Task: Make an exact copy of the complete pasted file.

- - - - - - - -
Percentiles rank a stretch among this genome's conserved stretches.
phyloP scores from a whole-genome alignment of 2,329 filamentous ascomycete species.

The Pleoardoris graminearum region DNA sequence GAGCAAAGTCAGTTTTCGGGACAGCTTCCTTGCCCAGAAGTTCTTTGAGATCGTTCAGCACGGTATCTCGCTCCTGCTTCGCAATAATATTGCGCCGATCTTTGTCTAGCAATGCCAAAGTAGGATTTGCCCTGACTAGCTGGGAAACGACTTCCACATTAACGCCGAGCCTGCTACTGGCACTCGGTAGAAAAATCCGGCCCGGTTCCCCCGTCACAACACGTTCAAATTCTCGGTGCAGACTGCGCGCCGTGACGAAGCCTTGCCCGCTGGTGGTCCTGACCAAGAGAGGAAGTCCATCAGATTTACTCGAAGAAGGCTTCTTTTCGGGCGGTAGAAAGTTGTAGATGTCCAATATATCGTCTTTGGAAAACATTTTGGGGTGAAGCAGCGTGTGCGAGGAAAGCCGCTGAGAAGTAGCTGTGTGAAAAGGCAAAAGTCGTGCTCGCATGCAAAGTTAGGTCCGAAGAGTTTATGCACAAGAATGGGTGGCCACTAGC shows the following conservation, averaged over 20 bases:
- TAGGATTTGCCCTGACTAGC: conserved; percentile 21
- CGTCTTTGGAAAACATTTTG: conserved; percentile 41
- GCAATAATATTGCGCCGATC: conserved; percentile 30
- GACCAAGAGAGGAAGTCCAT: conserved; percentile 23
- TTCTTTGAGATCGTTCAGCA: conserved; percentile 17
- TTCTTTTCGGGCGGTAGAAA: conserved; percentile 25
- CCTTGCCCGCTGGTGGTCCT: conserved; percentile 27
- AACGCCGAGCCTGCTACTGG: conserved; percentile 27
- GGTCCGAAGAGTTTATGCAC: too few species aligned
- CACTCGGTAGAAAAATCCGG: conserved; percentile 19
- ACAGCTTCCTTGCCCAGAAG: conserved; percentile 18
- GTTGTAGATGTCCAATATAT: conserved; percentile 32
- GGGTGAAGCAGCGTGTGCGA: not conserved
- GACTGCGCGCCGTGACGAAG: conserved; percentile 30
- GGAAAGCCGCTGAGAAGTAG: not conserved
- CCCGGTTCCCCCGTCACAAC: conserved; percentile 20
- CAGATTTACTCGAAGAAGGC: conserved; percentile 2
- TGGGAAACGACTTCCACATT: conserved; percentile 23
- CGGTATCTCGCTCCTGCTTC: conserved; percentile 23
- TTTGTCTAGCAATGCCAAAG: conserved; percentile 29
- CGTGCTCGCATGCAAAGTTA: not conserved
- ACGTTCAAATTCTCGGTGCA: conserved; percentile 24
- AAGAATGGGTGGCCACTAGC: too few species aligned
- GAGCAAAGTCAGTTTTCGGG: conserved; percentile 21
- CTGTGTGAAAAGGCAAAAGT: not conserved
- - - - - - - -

Percentiles rank a stretch among this genome's conserved stretches.
phyloP scores from a whole-genome alignment of 2,329 filamentous ascomycete species.

The Pleoardoris graminearum region DNA sequence GAGCAAAGTCAGTTTTCGGGACAGCTTCCTTGCCCAGAAGTTCTTTGAGATCGTTCAGCACGGTATCTCGCTCCTGCTTCGCAATAATATTGCGCCGATCTTTGTCTAGCAATGCCAAAGTAGGATTTGCCCTGACTAGCTGGGAAACGACTTCCACATTAACGCCGAGCCTGCTACTGGCACTCGGTAGAAAAATCCGGCCCGGTTCCCCCGTCACAACACGTTCAAATTCTCGGTGCAGACTGCGCGCCGTGACGAAGCCTTGCCCGCTGGTGGTCCTGACCAAGAGAGGAAGTCCATCAGATTTACTCGAAGAAGGCTTCTTTTCGGGCGGTAGAAAGTTGTAGATGTCCAATATATCGTCTTTGGAAAACATTTTGGGGTGAAGCAGCGTGTGCGAGGAAAGCCGCTGAGAAGTAGCTGTGTGAAAAGGCAAAAGTCGTGCTCGCATGCAAAGTTAGGTCCGAAGAGTTTATGCACAAGAATGGGTGGCCACTAGC shows the following conservation, averaged over 20 bases:
- TAGGATTTGCCCTGACTAGC: conserved; percentile 21
- CGTCTTTGGAAAACATTTTG: conserved; percentile 41
- GCAATAATATTGCGCCGATC: conserved; percentile 30
- GACCAAGAGAGGAAGTCCAT: conserved; percentile 23
- TTCTTTGAGATCGTTCAGCA: conserved; percentile 17
- TTCTTTTCGGGCGGTAGAAA: conserved; percentile 25
- CCTTGCCCGCTGGTGGTCCT: conserved; percentile 27
- AACGCCGAGCCTGCTACTGG: conserved; percentile 27
- GGTCCGAAGAGTTTATGCAC: too few species aligned
- CACTCGGTAGAAAAATCCGG: conserved; percentile 19
- ACAGCTTCCTTGCCCAGAAG: conserved; percentile 18
- GTTGTAGATGTCCAATATAT: conserved; percentile 32
- GGGTGAAGCAGCGTGTGCGA: not conserved
- GACTGCGCGCCGTGACGAAG: conserved; percentile 30
- GGAAAGCCGCTGAGAAGTAG: not conserved
- CCCGGTTCCCCCGTCACAAC: conserved; percentile 20
- CAGATTTACTCGAAGAAGGC: conserved; percentile 2
- TGGGAAACGACTTCCACATT: conserved; percentile 23
- CGGTATCTCGCTCCTGCTTC: conserved; percentile 23
- TTTGTCTAGCAATGCCAAAG: conserved; percentile 29
- CGTGCTCGCATGCAAAGTTA: not conserved
- ACGTTCAAATTCTCGGTGCA: conserved; percentile 24
- AAGAATGGGTGGCCACTAGC: too few species aligned
- GAGCAAAGTCAGTTTTCGGG: conserved; percentile 21
- CTGTGTGAAAAGGCAAAAGT: not conserved